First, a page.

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Washington Review, August 24, 2020

Aug 24, 2020
Washington Review

Over the weekend, the House was back in session to vote on legislation to curb the Administration’s preposterous attacks on the United States Postal Service (USPS). I also signed onto the Supporting Connectivity for Higher Education Students in Need Act and legislation to ensure the Federal Emergency Management Agency (FEMA) could provide funeral assistance to undocumented immigrants dealing with the fallout of COVID-19. Additionally, I signed onto letters highlighting the adverse effects the Administration’s recent policies at the USPS have on our veterans, requesting more aid for the people impacted by the tragic explosion in Beirut, and protecting the right to vote by mail for people across the country.

Postal Service

On Saturday, the House convened to vote on H.R. 8015, the Delivering for America Act, introduced by Rep. Carolyn Maloney (D-NY). I proudly voted in favor of this crucial legislation, which I also cosponsored, that passed the house by a vote of (257-150). In the midst of continued attacks on the USPS by the Trump Administration, it was imperative for the House to vote on legislation to halt the attempted damage the Administration sought to inflict on the Postal Service. H.R. 8015 would prohibit the Postal Service from implementing, initiating, or approving any changes to operational or service standards that were in effect on January 1, 2020. This restriction would remain in effect until January 2021, or the end of the public health emergency relating to the spread of COVID-19, whichever date comes later. Specifically, this bill prohibits any change that would affect service on a nationwide basis, any revision of existing service standards, the closing, consolidating, or reducing of the house of any post office or facility, any restriction on paying overtime to postal employees, and any change that would have the effect of delaying mail or increasing the volume of undelivered mail. Additionally, this legislation includes $25 billion in emergency funds for the USPS, requires the Postal Service to treat all official election mail as First-Class mail, prohibits the removal of mailboxes and mail sorting machines, and reverses any already implemented changes to the operations or policies of the USPS that delay mail delivery. I have long been supportive of the USPS and the hard-working Postal Employees. The Administration’s attacks on the agency are nothing short of appalling and need to be stopped. I recently wrote an Op-Ed, discussing how the Administration should work with Congress, rather than attack the Postal Service. You can read my Op-Ed here. H.R. 8015 now awaits further action from the Senate, and I urge my colleagues there to swiftly take up and pass this important piece of legislation.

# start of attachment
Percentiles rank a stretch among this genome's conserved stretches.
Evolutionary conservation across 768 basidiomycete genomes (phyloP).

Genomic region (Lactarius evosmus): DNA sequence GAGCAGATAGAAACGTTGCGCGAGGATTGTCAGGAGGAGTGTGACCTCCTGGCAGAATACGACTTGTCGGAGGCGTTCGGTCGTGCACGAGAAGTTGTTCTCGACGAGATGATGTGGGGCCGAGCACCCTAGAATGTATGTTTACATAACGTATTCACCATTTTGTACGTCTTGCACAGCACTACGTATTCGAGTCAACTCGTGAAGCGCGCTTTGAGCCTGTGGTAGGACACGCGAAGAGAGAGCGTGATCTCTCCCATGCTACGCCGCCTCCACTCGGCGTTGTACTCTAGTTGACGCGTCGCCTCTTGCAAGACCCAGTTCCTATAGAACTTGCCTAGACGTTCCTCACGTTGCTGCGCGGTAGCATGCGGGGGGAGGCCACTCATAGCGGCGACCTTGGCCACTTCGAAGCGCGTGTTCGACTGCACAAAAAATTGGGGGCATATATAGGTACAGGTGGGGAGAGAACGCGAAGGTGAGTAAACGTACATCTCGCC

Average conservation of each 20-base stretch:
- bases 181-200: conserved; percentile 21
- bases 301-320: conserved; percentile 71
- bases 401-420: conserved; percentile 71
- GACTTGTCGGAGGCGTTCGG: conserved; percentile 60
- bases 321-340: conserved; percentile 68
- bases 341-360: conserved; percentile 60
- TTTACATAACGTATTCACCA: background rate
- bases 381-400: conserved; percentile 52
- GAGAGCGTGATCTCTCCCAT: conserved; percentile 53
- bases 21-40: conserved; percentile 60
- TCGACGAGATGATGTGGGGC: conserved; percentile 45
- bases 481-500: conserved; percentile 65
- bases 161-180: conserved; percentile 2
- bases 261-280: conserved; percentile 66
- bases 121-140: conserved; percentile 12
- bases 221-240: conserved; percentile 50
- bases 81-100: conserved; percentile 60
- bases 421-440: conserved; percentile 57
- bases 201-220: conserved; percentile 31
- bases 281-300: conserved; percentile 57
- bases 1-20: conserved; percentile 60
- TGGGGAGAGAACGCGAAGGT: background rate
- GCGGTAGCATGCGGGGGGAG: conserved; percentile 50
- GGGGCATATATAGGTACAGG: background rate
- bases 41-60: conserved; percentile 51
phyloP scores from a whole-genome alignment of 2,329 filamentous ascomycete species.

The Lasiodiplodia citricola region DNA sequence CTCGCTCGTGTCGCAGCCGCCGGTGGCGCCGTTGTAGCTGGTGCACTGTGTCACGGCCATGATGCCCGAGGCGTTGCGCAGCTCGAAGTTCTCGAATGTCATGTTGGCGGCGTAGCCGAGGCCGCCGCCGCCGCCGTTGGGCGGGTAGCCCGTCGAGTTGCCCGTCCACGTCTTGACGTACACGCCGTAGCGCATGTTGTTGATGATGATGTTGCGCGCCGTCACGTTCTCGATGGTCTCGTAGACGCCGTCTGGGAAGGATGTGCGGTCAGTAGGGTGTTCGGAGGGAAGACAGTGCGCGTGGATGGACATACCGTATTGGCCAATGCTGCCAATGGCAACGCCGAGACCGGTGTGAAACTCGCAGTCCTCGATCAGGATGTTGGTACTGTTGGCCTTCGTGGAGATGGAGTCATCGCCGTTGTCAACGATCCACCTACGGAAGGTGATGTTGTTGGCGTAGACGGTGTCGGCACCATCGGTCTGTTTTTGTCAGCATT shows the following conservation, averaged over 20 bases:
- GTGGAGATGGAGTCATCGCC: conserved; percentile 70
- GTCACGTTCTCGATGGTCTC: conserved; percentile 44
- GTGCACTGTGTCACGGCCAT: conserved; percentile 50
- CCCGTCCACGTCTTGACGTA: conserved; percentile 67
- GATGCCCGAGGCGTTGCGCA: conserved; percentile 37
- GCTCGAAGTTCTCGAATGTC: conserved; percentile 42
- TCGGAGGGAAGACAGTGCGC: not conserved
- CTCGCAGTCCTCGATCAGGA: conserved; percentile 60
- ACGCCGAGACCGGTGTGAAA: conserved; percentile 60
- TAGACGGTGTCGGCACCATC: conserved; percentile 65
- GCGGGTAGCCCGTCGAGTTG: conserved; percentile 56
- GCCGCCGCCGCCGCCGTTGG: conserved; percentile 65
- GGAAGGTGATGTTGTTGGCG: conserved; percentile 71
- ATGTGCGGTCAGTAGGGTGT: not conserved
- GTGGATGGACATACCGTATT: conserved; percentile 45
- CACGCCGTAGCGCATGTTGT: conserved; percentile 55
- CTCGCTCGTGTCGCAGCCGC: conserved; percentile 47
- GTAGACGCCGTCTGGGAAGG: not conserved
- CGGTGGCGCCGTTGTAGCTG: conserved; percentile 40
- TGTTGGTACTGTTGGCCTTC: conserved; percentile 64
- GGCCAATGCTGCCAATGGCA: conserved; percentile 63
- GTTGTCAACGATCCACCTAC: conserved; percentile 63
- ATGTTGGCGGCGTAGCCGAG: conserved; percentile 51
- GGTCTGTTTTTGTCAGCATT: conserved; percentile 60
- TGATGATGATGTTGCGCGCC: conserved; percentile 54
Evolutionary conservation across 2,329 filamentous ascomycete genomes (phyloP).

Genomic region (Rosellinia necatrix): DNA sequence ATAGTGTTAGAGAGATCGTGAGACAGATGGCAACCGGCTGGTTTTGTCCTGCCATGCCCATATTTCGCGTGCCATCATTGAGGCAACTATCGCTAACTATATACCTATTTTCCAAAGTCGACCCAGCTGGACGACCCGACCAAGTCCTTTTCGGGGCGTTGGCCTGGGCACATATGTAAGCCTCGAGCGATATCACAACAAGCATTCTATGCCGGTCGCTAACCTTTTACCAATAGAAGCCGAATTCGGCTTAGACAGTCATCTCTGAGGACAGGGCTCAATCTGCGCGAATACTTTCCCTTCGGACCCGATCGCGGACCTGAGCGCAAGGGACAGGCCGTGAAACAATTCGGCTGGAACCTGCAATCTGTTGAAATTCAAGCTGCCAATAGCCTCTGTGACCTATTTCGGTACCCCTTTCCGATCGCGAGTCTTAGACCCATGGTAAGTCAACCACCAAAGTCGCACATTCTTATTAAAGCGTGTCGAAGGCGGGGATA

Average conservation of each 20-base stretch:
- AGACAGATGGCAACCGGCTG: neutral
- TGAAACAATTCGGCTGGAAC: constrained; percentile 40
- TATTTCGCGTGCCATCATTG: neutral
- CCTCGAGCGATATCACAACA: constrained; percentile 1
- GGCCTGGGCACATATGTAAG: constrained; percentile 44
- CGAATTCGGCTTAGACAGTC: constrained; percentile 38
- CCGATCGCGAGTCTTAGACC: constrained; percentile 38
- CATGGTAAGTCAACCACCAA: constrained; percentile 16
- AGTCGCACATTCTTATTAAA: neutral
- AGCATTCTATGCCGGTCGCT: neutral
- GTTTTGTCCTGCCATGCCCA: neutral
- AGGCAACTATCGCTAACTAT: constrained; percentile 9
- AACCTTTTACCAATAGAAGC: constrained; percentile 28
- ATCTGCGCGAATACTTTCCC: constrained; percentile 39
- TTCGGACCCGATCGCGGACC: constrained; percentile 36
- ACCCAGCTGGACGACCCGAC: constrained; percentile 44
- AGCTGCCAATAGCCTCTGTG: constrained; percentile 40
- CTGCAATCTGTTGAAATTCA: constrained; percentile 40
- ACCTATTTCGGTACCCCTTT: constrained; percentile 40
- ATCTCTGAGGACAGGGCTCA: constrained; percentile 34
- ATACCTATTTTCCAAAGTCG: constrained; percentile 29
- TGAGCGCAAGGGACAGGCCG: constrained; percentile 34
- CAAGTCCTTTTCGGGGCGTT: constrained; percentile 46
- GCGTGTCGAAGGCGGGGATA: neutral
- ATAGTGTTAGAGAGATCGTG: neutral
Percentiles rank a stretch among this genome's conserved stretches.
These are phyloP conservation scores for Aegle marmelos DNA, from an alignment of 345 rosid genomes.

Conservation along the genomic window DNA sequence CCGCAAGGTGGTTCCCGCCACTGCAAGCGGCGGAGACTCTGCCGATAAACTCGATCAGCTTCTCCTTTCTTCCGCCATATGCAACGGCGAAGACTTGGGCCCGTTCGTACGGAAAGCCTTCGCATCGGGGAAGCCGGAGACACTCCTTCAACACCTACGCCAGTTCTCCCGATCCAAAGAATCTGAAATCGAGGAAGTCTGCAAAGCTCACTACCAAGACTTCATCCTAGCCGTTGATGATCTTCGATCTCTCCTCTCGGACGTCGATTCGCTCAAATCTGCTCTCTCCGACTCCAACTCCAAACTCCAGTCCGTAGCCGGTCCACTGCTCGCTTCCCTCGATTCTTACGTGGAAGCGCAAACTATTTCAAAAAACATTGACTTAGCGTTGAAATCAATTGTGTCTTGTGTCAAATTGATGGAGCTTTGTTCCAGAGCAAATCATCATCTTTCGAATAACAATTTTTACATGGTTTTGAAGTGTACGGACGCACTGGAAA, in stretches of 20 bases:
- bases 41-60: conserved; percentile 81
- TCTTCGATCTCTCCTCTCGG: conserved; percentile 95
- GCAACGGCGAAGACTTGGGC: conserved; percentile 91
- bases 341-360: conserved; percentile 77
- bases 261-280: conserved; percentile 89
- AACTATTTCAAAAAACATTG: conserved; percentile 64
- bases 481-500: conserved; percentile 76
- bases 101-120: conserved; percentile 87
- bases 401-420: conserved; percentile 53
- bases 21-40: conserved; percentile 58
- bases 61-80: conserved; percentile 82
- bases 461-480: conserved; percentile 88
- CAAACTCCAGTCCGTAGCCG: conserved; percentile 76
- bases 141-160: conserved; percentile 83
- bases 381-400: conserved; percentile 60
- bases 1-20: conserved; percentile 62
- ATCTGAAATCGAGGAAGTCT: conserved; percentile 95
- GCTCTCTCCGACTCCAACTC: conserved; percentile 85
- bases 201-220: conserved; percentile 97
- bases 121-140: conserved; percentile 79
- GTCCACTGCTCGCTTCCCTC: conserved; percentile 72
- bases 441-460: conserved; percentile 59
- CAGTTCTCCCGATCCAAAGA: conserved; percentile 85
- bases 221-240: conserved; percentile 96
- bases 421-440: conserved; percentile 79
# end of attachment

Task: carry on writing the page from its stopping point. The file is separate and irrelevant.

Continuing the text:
Last week, I signed onto two letters, led by Rep. Ami Bera (D-CA) and Rep. Brendan Boyle (D-PA), addressed to Postmaster General DeJoy highlighting the delays in mail-order prescriptions to United States Veterans. Recent policies implemented by the Administration have caused mail-order prescriptions from the Department of Veterans Affairs (VA), which are normally delivered in days, to be delayed by weeks. The VA currently fills about 80% of its prescriptions by mail, resulting in about 500,000 prescriptions per day sent from the VA through USPS. Many of these medications are vital to the well-being of our veteran’s and delays are unacceptable. Our courageous veterans, who rely on this timely prescription delivery from the VA and the USPS, have been adversely affected and deserve better. The letters ask Postmaster General DeJoy what actions are being taken to eliminate these delays on veteran’s prescriptions and how the USPS is coordinating with the VA to ensure these delays no longer happen. Those who have served their country deserve to have their prescriptions delivered in a timely and effective manner.